Handling Death – Use of the GRIEV_ING Mnemonic

September 27, 2011
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It can be hard for doctors to give bad news , especially when a patient dies. Using the GRIEV_ING mnemonic can help you do a better job !

Gather: Ensure that all family or survivors are present. Offer to call others or wait for them.

Resources: Call for support resources that are available, such as friends and ministers. Start this process while still in the resuscitation room.

It can be hard for doctors to give bad news , especially when a patient dies. Using the GRIEV_ING mnemonic can help you do a better job !

Gather: Ensure that all family or survivors are present. Offer to call others or wait for them.

Resources: Call for support resources that are available, such as friends and ministers. Start this process while still in the resuscitation room.

Identify: Identify yourself. “I am Dr. Hobgood, the one taking care of your mother.”

Identify the deceased or injured patient by name. Identify the family’s understanding of the day’s events. Identify that you are bringing bad news. “Fire the warning shot: ‘Things were not going well.’ You have to [prepare them for] the fact that the news is bad.”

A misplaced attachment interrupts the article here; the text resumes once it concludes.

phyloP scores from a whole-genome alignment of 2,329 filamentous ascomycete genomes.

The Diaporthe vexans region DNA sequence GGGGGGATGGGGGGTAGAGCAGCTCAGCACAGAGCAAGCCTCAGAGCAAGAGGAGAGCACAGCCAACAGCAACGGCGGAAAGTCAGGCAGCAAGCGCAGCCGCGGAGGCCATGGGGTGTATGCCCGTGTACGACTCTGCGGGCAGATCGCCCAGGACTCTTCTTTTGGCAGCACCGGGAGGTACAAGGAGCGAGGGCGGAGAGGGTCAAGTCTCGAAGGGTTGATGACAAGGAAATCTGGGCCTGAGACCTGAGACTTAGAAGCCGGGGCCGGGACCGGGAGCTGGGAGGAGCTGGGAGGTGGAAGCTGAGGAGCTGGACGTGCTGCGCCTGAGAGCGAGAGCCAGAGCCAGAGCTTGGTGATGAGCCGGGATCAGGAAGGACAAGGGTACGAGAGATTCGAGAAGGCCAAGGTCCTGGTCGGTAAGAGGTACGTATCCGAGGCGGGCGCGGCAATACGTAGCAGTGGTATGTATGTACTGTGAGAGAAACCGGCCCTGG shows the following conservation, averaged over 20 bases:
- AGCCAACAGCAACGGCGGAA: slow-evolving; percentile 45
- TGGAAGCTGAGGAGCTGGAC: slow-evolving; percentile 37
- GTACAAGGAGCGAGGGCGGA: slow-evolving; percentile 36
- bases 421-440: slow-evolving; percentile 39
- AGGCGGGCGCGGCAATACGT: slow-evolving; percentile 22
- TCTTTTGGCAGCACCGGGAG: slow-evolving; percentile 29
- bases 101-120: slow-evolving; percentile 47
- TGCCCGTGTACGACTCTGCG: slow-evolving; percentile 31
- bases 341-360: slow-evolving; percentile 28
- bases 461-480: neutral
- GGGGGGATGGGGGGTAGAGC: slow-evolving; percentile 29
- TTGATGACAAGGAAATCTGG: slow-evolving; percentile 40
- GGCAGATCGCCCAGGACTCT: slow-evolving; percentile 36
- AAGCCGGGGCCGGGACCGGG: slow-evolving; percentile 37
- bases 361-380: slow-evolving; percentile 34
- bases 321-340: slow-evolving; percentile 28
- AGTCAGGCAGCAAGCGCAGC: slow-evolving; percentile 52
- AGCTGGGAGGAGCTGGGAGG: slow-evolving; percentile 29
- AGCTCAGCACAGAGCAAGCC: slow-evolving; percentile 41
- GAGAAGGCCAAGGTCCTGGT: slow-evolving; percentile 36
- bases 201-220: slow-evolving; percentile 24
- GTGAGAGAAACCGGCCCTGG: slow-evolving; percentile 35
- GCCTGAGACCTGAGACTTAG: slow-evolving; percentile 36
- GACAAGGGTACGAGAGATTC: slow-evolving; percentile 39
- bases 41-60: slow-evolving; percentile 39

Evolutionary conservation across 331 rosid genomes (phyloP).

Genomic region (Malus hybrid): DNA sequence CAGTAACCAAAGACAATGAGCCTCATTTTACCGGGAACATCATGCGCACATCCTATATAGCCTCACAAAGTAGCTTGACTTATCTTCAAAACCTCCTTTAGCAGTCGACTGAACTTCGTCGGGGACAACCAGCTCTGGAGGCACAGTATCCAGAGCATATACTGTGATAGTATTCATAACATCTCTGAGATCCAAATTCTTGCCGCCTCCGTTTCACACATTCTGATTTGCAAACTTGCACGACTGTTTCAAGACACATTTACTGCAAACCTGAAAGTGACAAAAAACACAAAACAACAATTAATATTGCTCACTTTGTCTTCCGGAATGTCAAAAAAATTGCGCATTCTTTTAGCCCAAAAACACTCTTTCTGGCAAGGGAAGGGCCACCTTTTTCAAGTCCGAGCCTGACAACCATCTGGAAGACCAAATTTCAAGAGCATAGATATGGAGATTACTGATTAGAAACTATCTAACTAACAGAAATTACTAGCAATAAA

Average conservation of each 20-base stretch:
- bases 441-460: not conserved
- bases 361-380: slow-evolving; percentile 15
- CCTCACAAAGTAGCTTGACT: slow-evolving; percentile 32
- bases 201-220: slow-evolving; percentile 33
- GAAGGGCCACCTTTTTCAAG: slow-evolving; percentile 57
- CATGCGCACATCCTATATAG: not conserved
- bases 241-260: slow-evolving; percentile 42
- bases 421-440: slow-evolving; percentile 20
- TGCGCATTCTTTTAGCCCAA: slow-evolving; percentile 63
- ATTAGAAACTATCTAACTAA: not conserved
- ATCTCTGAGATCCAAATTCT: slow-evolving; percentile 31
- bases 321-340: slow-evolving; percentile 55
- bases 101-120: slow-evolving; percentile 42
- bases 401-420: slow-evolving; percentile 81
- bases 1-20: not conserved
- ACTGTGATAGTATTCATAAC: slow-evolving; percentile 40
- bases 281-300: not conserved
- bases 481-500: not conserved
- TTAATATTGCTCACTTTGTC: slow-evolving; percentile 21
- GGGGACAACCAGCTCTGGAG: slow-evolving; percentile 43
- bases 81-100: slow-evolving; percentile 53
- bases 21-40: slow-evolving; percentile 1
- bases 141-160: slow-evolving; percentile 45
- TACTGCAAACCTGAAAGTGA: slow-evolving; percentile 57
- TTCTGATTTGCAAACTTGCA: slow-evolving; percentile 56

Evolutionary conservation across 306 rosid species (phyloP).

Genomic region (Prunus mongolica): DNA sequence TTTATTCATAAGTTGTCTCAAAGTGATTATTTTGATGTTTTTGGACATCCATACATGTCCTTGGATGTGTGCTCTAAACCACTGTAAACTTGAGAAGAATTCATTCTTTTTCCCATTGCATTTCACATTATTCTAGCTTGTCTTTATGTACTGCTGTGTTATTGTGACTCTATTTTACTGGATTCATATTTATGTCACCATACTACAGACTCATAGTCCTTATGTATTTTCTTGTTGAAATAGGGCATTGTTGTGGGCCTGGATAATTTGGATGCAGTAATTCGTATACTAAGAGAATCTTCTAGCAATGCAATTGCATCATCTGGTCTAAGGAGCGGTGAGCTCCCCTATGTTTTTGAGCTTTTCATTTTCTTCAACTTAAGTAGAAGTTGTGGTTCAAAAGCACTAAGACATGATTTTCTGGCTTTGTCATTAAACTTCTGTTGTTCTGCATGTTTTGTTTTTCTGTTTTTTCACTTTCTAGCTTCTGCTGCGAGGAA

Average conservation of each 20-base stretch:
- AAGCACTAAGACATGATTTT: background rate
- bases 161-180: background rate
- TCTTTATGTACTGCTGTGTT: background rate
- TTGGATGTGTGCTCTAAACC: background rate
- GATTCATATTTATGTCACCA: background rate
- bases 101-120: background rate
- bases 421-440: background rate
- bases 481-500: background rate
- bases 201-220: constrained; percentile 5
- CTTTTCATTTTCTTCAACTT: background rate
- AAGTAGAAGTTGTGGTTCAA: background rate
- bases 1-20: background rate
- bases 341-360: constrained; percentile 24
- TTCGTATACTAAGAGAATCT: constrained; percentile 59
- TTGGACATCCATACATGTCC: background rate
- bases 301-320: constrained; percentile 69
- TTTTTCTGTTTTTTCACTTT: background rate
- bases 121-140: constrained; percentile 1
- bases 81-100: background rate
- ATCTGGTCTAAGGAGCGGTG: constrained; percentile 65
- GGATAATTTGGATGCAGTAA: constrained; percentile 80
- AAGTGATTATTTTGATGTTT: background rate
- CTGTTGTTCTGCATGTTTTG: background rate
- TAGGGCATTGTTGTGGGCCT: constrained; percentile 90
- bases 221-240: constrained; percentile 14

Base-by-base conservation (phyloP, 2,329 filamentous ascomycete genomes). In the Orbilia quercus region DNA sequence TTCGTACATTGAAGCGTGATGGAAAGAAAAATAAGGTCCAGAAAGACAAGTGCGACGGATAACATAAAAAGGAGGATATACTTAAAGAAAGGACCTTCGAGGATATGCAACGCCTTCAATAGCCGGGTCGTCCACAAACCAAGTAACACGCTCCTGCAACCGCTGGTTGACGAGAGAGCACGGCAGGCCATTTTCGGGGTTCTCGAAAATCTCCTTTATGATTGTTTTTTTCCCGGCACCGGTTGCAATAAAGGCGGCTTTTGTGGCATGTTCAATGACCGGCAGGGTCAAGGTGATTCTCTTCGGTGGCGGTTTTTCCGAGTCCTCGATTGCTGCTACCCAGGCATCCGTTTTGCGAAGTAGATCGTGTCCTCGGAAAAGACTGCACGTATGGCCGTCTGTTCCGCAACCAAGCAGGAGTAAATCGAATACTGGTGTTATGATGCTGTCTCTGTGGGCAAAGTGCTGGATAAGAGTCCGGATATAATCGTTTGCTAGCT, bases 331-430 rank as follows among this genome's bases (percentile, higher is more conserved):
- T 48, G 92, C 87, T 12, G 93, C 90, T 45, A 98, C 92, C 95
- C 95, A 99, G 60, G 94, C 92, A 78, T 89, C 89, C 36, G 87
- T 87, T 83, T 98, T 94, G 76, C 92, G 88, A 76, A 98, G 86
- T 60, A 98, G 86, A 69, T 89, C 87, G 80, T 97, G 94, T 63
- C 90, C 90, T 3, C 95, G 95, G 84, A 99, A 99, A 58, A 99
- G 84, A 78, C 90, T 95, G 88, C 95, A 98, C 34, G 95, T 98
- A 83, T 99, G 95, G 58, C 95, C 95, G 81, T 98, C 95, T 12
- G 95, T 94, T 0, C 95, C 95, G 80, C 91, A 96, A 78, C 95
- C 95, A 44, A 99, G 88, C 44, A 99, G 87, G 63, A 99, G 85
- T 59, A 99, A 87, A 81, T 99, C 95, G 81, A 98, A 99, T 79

Educate: Briefly educate the family about the events that have occurred in the emergency department.

Educate them about the current state of their loved one. “Fire another warning shot if needed.”

Verify: Verify that their family member has died. Be clear! “You cannot use euphemisms. You have to say ‘dead’ or ‘died.’ “

(Space _): Give the survivors personal space. Stop talking. Allow them to absorb the information.

“You can touch them if you feel comfortable doing this. You can give them permission to cry by handing them a box of [tissues],” she said.

Hugging is okay, if you feel all right doing so. “Sometimes those hugs are the most consoling part of this whole thing,” Dr. Hobgood added.

Inquire: Ask if there are any questions. Answer them all. Take the time–this sends an important message.

Nuts and bolts: Ask about organ donation, funeral services, and personal belongings. Offer the family the opportunity to view the body. “There is often a great deal of comfort in viewing the body.” Tell them that the room is a mess, that the patient doesn’t look like they might expect to facilitate this viewing; but “giving them the choice is very important,” said Dr. Hobgood.

Give: Give them your card and access information. Offer to answer any questions that may arise later.

“Tell them ‘I am here for you. You are going to have questions.’ This speaks volumes,” she said.

“I have been doing this for 5 years, and only five people have called me, all to say, ‘Thank you.’ Always return their calls.

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